Now, before we were united to Christ in our baptism, says St Paul, we were dead in our sins and trespasses. But we also have the imagery of the Psalmist: “My soul thirsts for Thee, my flesh longs for Thee as in a dry and thirsty land where no water is.” (Ps 63:1) The desert is our own soul. That makes our heart the tomb where our spiritually dead soul is buried. We follow the Savior out of the city, out of the world, and into the desert of our soul on foot – i.e., taking up our Cross, that we might get into the boat of His Church, His Body, to go with Him to Gennesaret, (Lk 14:34) to the “Garden of Riches”, to be united with Him in Histomb that opens onto the Garden of Eden in His Holy Resurrection.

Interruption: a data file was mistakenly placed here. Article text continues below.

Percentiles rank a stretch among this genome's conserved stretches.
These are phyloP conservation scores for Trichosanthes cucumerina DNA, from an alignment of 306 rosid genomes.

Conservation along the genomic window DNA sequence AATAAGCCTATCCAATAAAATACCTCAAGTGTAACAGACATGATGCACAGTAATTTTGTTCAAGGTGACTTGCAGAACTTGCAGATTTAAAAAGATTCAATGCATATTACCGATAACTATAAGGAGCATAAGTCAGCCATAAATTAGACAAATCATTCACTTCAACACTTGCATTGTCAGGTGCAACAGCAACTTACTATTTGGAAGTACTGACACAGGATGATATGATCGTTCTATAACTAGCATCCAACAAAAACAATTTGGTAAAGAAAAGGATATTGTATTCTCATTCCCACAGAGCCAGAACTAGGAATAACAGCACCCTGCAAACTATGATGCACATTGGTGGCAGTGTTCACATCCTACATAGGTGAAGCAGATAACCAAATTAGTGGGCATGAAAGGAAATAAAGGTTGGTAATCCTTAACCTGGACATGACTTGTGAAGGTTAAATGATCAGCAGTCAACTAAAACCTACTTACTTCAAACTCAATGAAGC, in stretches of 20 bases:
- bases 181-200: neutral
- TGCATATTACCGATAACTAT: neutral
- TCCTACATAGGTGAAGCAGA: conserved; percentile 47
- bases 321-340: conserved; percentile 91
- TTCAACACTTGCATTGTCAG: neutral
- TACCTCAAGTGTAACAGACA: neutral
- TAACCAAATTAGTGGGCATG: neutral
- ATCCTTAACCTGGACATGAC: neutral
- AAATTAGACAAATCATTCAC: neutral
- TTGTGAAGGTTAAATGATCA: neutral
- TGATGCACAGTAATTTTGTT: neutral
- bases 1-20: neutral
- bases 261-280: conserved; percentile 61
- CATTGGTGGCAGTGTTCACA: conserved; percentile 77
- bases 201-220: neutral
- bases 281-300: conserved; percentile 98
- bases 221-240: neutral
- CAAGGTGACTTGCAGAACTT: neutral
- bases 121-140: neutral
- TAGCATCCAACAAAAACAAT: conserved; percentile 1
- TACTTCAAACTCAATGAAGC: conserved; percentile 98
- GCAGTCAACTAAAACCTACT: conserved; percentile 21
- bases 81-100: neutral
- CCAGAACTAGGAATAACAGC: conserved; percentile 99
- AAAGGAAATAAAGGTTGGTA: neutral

This morning, and at every Divine Liturgy, the faithful of Christ’s Holy Church go on foot out of the city to follow the LORD who goes by boat, the mystery of the Theotokos, to the desert place of our soul – the tomb of our heart. There, in the mystery of the Church’s Holy Eucharist, they receive from the bishops and priests the bread and wine that have been offered to the LORD, blessed and broken to become His most precious and most pure body and blood, just as the five thousand received from the holy disciples the five loaves and two fishes that the LORD had blessed and broken and given to them. In other words, we here this morning are among the five thousand. This miracle is what is happening today in Christ’s Holy Church in the desert of our soul that the LORD makes to blossom like the Garden of Eden.